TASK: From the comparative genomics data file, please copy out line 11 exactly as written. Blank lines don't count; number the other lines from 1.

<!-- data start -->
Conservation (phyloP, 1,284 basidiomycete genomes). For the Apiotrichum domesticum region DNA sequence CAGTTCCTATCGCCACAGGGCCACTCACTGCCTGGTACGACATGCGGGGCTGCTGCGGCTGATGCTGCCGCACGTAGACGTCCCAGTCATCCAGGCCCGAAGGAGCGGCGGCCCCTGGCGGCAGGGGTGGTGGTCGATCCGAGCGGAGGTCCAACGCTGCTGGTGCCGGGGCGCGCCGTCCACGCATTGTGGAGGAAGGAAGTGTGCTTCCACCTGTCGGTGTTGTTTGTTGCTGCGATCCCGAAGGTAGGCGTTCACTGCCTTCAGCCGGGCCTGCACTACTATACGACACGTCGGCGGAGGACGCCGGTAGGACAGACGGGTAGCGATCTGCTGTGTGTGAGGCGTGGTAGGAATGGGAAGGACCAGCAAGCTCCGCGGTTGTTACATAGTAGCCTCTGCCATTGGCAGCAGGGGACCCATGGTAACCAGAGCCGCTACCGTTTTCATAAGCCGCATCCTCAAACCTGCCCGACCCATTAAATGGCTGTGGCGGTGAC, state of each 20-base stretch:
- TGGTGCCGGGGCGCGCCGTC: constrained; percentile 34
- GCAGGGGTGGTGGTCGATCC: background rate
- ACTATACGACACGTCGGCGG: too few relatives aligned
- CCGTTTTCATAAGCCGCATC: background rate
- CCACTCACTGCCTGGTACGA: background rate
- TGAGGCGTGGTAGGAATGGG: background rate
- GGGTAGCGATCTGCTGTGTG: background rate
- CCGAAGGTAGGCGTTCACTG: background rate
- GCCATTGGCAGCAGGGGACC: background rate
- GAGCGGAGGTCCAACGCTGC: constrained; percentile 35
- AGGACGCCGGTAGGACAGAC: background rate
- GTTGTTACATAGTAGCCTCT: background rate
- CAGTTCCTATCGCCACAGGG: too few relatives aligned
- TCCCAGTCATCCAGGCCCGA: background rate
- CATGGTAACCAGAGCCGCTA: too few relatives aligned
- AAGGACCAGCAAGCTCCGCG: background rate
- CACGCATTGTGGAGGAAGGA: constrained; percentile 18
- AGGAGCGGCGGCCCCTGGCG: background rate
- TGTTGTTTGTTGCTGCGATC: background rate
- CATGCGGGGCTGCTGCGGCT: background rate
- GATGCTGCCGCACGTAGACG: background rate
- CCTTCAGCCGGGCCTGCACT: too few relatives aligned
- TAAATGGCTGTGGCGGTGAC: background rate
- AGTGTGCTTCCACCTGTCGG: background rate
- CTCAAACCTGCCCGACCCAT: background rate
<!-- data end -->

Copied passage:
- GAGCGGAGGTCCAACGCTGC: constrained; percentile 35